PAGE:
Ontario’s COVID-19 testing levels lagged well below its capacity for a fifth straight day Friday, as at least one local health unit looked to boost its numbers through random testing.
Premier Doug Ford said he has asked provincial health officials to deliver a plan for expanded testing next week, but in the meantime, the Windsor area is forging ahead with a new strategy that includes drive-thru spot testing.
Dr. Wajid Ahmed, the medical officer of health with the Windsor-Essex County Health Unit, announced a plan Friday to ramp up testing in the community where there are currently more than 840 cases of the virus.
Ahmed said he is working on a plan to ensure tests can be accessed at local doctor’s offices and will begin random spot testing in the community with the help of local paramedics.
“We will be offering a combination of a drive-thru testing and a trailer-based testing at different locations across Windsor and Essex to make it truly random, and have a true sense of community spread,” he said.
“The plan is to pick a spot in the community where we can find many people outdoors and offer spot testing after collecting baseline information. You do not have to have any symptoms to get tested in that random testing.”
Ahmed said people being tested will need to have their health card and another form of identification to ensure the health unit can reach out if a person tests positive.
He expects the random testing to begin next week.
Ford had mused about using mobile testing vans, doing increased testing by postal code, and targeting groups of people such as truck drivers, taxi drivers, front-line health-care staff, automotive workers and those in food manufacturing facilities, as well as child-care and school staff once those facilities reopen.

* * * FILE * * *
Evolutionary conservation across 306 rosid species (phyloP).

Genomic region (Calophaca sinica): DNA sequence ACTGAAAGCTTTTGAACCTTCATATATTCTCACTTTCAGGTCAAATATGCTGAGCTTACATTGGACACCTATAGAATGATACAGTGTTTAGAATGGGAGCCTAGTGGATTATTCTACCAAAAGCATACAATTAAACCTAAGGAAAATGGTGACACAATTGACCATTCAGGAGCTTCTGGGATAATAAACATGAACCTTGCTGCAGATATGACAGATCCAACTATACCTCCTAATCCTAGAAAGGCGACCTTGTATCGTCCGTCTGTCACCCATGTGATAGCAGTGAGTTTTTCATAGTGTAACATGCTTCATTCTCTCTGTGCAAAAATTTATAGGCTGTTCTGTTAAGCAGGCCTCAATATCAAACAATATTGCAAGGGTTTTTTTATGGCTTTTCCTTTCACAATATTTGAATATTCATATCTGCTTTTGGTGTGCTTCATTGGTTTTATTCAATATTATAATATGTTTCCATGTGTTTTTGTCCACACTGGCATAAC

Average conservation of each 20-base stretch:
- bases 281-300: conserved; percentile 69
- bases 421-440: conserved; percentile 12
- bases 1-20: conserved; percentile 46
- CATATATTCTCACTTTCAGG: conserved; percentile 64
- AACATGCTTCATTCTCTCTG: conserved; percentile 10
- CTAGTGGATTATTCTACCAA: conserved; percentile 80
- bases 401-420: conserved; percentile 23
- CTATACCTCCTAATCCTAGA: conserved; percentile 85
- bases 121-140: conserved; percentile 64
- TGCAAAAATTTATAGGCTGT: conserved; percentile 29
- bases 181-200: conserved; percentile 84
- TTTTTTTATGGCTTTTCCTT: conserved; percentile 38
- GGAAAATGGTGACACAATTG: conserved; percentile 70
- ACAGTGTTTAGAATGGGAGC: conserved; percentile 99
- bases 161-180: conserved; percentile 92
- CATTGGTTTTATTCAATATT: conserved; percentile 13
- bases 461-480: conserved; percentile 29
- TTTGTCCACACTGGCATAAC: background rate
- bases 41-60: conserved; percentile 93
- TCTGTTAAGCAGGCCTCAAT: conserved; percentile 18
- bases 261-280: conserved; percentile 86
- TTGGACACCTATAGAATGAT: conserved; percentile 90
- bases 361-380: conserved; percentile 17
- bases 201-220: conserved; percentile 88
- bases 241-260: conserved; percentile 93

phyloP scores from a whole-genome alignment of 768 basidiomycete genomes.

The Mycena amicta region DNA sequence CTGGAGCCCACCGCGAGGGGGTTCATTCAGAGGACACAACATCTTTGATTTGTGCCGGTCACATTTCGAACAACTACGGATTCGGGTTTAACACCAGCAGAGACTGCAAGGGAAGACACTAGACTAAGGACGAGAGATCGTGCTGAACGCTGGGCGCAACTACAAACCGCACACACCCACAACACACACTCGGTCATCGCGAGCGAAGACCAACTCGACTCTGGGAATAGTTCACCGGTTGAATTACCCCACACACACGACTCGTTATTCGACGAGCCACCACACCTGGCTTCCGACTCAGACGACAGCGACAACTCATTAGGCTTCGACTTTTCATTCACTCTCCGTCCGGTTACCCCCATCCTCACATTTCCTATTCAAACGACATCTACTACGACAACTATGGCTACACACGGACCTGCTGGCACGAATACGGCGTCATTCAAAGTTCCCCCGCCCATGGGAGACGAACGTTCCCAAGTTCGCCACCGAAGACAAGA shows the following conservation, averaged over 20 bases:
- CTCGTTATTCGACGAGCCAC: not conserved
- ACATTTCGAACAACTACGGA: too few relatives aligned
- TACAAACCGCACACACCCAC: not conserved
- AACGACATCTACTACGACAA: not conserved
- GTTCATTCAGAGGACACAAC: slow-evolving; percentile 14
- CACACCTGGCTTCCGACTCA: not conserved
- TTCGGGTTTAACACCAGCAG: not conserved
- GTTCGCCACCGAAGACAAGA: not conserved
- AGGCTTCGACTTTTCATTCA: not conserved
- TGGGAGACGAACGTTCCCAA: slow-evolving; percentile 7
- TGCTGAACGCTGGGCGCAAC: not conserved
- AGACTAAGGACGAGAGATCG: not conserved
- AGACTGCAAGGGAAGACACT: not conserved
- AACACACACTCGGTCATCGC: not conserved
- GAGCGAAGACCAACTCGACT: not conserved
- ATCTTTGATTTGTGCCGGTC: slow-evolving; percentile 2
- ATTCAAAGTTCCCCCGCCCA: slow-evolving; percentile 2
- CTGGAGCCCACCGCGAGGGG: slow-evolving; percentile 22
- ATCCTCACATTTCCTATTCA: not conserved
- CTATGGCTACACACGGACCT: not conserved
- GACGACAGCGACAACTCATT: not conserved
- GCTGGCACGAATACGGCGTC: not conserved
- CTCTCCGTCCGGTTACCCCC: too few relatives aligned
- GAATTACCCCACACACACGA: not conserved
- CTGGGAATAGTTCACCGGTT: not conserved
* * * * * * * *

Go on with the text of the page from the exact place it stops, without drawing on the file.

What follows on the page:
The premier said he wants as many members of the public as possible to be tested, including people without symptoms, though he also acknowledged that what he wants and what actually happens may differ.
Ford has expressed frustration on several occasions with low testing levels, blaming some local health officials at one point.
The number of daily tests reported Friday was 11,276 — up from 10,506 the previous day, but still short of the province’s capacity of over 21,000.
The province reported 441 new cases Friday, and 28 more deaths. That brings the provincial total to 24,628, which is an increase of 1.8 per cent over the previous day’s total.
Ontario’s growth rate in cases has steadily hovered between 1.5 and 1.9 per cent for 12 of the past 13 days.
Chief medical officer of health Dr. David Williams has said the numbers are in a plateau and called it disappointing.
Ontario’s total includes 2,021 deaths and 18,767 cases that have been resolved.
Shawn Jeffords and Allison Jones, The Canadian Press